Punpongsanon, P., Wen, X., Kim, D., and Mueller, S.
ColorMod: Recoloring 3D Printed Objects
using Photochromic Inks.
In Proceedings of CHI ’18 (to appear).

Paper     Video    



Recoloring 3D Printed Objects using Photochromic Inks.

With recent advances in 3D printing, objects can now be fabricated in full-color. However, once an object is fabricated, the color is permanent and cannot be changed again: every change requires printing a new version leading to additional printing time and material usage.

To avoid reprinting objects, researchers suggested to digitally project the desired color onto the object. However, the color disappears once the projector is switched off or the object is removed from the setup.

Recently, researchers have started to explore a different approach: By using photochromic materials that can switch their appearance from transparent to colored when exposed to light of a certain wavelength, the color of existing objects can be changed without the need to re-fabricate it. The color remains even when the object is removed from under the light source. This process is fully reversible, thus allowing users to recolor the object as many times as they want.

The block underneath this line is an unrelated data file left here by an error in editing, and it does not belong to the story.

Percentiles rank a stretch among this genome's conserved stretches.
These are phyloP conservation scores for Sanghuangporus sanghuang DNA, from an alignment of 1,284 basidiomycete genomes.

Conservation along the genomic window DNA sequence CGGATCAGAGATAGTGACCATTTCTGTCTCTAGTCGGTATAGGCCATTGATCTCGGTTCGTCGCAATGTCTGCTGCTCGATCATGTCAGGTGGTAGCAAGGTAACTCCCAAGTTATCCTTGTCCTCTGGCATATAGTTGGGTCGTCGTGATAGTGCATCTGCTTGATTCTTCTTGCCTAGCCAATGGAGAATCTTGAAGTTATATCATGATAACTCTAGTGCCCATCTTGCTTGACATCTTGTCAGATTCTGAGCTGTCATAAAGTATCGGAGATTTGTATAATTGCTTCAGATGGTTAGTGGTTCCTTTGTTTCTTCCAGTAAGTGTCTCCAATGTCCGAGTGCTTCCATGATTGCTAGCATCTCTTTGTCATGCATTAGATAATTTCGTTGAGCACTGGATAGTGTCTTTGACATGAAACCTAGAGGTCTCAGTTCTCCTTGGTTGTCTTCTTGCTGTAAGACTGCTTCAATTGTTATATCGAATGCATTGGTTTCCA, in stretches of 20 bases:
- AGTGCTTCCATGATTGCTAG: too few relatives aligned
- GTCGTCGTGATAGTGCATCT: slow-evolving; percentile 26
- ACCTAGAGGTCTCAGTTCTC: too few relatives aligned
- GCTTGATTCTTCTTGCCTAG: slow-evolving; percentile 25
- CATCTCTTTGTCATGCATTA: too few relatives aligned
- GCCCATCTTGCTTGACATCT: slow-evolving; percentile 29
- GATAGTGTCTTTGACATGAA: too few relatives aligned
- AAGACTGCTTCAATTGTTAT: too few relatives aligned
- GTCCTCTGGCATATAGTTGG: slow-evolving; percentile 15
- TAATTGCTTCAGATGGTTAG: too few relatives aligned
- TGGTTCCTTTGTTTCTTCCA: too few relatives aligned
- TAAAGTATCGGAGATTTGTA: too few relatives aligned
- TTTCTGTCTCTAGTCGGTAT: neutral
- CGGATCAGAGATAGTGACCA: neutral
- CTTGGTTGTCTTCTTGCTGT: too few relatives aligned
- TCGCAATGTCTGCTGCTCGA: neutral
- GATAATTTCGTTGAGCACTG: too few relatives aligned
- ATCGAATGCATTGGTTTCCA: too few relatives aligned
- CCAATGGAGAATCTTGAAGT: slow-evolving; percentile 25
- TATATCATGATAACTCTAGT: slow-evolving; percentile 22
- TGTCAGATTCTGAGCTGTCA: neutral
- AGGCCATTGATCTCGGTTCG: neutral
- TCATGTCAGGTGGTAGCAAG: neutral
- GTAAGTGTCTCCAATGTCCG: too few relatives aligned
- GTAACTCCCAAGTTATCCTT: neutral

So far, these systems have been limited to single color changes, i.e. changes from transparent to colored. In this paper, we present ColorMod, a method to extend this approach to multi-color changes (e.g., red-to-yellow). As shown in Figure 1, the key idea of ColorMod is to 3D print a dense multi-color pattern with one color per voxel across the entire surface of the object. When recoloring the object, ColorMod locally activates only the voxels with the desired color and turns all other voxels off.

Figure 1: ColorMod is a method that allows users to recolor objects even after fabrication. To accomplish this, ColorMod uses (a) 3D printing of photochromic inks in a dense multi-color pattern. (b) When users apply a specific color texture using ColorMod’s user interface, only the voxels with the matching color are activated. (c) The same object recolored multiple times.

Background on Photochromic Materials

To provide the necessary background knowledge for the technical part of the paper, we briefly describe different properties of photochromic materials:

Color of Transition State: Most photochromic materials change from transparent to colored upon activation with a light source—however, photochromic materials for reverse conditions also exists, where the activated state is transpar-ent and the deactivated state is colored.